Humpback whale held for illegal fishing

St. Andrews — A humpback whale caught fishing illegally in the Bay of Fundy has been cautioned and released by officers of the Canadian Department of Fisheries and Oceans and the New Brunswick Department of Natural Resources. The incident occurred last Tuesday around sunset when the enforcement team was called out by a member of the public to respond to a report of suspicious fishing activity.

whale1The 24-tonne whale was spotted gorging on mackerel and herring about 20 miles from St. Andrews-by-the-Sea by local fisherman Freddie Jeffries, who immediately suspected that something might not be quite right. “I know that the DFO and DNR have been clamping down a lot lately on anyone who is out here fishing without a commercial licence,” said Jeffries, “so when I saw this guy taking in hundreds of pounds of fish with each go, I for sure knew he wasn’t just out here for pleasure-fishing. I called it in right away and wouldn’t you know, the boys were out right quick to take him down.”

“As soon as we received the call,” said Mike McCafferty, the officer in charge of the St. Andrews fisheries enforcement team, “we launched out as quickly as possible. We know that with reports like this, time is of the essence since these illegal fishers will do anything they can to avoid the law.

“Sure enough, just like the report said, there was this big guy just plowing through whole schools of herring and mackerel,” continued McCafferty, “and he was so brazen that even when we approached, he just kept on harvesting away.”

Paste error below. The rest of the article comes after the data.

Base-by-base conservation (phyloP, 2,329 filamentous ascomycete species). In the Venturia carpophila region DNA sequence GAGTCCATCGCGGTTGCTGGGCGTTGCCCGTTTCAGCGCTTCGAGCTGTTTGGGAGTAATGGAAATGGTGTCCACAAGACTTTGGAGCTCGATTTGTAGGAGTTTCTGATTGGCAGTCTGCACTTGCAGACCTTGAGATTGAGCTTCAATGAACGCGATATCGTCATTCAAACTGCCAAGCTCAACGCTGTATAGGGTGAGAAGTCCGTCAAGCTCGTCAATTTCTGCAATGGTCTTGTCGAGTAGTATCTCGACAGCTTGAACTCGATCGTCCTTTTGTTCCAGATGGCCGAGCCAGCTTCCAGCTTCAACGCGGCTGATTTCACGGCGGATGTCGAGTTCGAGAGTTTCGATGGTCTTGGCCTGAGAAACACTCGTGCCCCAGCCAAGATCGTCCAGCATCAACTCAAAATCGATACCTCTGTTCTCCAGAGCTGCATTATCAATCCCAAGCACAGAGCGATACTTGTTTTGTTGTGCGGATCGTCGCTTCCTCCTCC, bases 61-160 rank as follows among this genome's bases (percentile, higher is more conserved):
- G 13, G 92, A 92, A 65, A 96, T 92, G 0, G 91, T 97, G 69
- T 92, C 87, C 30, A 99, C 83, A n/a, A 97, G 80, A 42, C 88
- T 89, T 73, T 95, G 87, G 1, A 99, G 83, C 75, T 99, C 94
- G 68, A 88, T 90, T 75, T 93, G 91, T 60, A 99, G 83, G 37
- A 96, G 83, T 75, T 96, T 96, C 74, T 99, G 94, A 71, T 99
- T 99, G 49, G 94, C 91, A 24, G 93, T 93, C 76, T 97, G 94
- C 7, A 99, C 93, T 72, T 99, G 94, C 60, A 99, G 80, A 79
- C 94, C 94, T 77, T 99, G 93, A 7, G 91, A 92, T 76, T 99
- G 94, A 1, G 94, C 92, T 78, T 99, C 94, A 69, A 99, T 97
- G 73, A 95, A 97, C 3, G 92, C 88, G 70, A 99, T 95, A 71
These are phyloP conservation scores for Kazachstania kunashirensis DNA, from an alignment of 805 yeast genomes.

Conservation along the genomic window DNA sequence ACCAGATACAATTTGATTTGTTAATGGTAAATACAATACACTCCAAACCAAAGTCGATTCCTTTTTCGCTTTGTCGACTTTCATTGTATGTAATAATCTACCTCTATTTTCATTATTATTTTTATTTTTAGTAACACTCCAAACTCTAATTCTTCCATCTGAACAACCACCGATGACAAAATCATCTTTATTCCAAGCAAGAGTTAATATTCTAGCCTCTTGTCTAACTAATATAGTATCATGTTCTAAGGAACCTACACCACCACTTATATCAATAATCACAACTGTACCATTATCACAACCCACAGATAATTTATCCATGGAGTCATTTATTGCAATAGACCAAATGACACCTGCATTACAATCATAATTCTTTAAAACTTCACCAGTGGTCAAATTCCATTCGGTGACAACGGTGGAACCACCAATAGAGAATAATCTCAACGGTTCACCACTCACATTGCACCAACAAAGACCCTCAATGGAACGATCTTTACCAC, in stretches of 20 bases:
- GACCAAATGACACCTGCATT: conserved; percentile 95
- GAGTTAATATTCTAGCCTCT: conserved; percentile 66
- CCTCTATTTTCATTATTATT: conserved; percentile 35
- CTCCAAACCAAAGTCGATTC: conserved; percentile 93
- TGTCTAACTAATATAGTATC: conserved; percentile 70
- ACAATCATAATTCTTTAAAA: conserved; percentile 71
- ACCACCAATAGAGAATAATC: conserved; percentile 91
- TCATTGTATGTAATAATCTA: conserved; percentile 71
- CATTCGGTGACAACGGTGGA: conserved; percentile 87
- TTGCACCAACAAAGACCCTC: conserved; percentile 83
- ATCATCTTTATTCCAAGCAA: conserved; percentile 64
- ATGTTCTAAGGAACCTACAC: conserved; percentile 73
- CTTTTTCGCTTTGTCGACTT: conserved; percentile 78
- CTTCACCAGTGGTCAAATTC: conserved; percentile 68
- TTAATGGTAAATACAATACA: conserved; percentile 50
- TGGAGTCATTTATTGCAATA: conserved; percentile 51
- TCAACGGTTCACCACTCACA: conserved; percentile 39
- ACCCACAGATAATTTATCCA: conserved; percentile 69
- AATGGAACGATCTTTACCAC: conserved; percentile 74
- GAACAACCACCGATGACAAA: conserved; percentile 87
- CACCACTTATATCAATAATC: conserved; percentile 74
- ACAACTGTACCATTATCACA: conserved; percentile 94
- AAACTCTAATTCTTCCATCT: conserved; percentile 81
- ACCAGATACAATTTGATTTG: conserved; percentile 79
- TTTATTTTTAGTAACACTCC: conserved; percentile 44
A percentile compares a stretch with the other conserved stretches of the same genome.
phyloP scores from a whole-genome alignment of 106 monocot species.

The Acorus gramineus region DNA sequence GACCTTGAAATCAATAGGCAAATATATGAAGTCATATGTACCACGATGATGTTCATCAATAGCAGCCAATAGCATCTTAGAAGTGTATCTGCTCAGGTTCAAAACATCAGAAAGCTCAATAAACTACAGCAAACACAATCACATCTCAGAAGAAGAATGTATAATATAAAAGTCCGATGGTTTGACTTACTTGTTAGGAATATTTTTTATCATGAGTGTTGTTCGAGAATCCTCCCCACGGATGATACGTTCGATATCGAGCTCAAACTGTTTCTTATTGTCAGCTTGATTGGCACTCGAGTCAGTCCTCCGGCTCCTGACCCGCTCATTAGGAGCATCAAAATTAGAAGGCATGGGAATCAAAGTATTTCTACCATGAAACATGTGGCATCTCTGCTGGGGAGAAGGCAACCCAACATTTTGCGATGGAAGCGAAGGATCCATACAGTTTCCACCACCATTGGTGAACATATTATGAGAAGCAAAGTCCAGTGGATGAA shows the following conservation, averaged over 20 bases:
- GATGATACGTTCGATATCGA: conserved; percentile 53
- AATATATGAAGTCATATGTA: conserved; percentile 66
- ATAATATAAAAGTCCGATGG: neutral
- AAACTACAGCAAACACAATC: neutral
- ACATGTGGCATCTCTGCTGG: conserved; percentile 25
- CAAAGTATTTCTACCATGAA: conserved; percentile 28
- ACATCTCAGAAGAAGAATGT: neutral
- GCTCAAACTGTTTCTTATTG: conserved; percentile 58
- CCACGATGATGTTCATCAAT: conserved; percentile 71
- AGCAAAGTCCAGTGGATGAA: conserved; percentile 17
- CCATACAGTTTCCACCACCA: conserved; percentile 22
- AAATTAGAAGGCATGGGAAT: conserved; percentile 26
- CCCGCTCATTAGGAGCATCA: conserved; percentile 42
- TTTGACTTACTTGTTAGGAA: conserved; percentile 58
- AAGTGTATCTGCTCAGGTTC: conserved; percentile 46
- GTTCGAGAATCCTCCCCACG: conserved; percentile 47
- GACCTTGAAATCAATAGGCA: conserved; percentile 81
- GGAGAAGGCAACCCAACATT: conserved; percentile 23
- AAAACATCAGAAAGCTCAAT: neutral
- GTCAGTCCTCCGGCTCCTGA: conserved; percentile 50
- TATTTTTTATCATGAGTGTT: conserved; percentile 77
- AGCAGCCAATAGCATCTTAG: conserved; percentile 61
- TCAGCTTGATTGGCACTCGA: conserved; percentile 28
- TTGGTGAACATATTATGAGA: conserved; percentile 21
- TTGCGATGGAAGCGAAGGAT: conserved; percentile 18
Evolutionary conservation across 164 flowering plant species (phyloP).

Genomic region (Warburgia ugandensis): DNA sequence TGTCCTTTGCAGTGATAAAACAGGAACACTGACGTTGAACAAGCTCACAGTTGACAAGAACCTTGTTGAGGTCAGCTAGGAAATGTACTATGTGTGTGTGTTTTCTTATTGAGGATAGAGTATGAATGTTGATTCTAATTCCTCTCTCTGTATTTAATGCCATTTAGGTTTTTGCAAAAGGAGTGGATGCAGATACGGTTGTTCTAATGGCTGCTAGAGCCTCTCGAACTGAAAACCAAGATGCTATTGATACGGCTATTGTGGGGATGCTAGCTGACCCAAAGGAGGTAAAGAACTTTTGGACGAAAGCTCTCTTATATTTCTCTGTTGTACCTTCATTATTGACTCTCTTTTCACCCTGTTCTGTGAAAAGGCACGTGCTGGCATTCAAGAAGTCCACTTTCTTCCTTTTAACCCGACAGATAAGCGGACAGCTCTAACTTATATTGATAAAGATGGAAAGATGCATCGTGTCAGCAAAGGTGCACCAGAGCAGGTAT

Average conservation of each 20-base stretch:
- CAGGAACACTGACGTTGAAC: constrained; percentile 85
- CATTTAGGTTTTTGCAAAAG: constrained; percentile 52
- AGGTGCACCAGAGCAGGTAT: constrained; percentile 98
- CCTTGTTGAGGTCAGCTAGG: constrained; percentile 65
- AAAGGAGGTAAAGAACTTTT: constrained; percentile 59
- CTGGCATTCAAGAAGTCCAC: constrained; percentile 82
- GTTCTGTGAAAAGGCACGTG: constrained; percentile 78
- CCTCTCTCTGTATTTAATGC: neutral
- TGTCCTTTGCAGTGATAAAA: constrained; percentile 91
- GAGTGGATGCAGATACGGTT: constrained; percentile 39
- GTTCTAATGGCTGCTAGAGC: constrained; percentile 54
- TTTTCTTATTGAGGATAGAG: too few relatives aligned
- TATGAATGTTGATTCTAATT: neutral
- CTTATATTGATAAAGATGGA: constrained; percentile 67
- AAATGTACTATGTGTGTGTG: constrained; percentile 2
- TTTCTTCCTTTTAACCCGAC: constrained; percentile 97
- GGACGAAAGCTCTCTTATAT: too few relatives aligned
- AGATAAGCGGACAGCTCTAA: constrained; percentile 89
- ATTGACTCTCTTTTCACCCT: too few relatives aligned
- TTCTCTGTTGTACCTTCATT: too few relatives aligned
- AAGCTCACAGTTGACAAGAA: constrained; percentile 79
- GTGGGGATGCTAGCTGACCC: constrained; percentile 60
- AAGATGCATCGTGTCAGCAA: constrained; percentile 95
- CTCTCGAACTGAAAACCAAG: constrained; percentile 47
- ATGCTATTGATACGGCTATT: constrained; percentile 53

The officers turned on their video recording equipment to capture evidence before calling on the individual to stop and to allow them to come alongside. “We got on the loudspeaker, lit up the sirens and called for him to stand by until we could get to him, and boy, he didn’t like that. He took off cruising and so we had to crank up the twin 200s and go after him.”

After giving chase for upwards of 3 miles, the tide began to turn for the officers, as the fugitive plowed heedlessly into a mass of fishing gear floating in the bay and became hopelessly entangled. “We quickly caught up to him then,” said McCafferty, “and we’re certainly thankful that some other law-abiding fisherman had been able to leave his nets floating around. Otherwise, I doubt we would ever have been able to catch this troublemaker.”

It was as the officers began to read the fugitive his rights that McCafferty’s partner from the DNR noticed a problem — the suspect was only 35 feet long. “At that length, it was clear that the suspect was not a full-size humpback whale,” said Jim Johnson, the DNR officer for St. Andrews, “which means that he was a juvenile and so was protected from prosecution.” According to the 1985 Federal Fisheries Act, juveniles caught fishing illegally in Canadian waters, even on such an industrial scale, cannot be prosecuted. “Well, we decided to just give him a warning and let him go this time,” continued Johnson, “and we hope that he takes it to heart. I don’t want to have to do this again in another few years when he could get into some real trouble.”

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